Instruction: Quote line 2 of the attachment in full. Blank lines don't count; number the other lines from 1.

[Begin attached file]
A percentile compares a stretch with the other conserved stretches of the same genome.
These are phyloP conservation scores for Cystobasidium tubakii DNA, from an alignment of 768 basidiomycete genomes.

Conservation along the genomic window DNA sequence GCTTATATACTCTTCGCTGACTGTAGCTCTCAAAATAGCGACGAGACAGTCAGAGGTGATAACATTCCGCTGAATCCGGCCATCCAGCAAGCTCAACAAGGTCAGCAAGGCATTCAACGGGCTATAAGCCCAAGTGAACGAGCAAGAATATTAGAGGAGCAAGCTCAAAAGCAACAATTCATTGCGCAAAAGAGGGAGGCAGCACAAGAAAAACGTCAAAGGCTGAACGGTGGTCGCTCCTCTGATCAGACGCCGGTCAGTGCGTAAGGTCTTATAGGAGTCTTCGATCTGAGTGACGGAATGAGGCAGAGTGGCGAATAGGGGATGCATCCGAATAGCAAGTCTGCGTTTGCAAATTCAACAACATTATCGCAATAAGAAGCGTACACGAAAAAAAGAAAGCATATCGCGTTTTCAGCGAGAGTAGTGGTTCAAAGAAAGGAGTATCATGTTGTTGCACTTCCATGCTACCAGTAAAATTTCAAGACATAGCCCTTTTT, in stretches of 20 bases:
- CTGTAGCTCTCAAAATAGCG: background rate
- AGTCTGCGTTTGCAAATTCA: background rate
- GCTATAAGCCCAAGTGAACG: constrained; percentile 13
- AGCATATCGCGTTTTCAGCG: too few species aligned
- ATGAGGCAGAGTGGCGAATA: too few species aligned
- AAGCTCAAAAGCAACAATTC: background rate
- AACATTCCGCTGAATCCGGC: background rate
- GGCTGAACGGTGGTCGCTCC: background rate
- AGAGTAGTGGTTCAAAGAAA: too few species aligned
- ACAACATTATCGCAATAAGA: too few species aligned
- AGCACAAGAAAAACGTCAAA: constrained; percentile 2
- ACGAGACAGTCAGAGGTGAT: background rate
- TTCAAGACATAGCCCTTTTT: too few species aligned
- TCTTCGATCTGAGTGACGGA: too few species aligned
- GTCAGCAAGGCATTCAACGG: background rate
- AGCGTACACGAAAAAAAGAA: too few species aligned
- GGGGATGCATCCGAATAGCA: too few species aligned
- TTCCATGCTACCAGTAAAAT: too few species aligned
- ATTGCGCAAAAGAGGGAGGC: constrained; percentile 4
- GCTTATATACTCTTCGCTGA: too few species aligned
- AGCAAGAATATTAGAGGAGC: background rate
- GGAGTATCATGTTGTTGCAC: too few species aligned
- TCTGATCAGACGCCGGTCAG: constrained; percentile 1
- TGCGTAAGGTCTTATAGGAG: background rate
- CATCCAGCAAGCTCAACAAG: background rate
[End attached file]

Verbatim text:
These are phyloP conservation scores for Cystobasidium tubakii DNA, from an alignment of 768 basidiomycete genomes.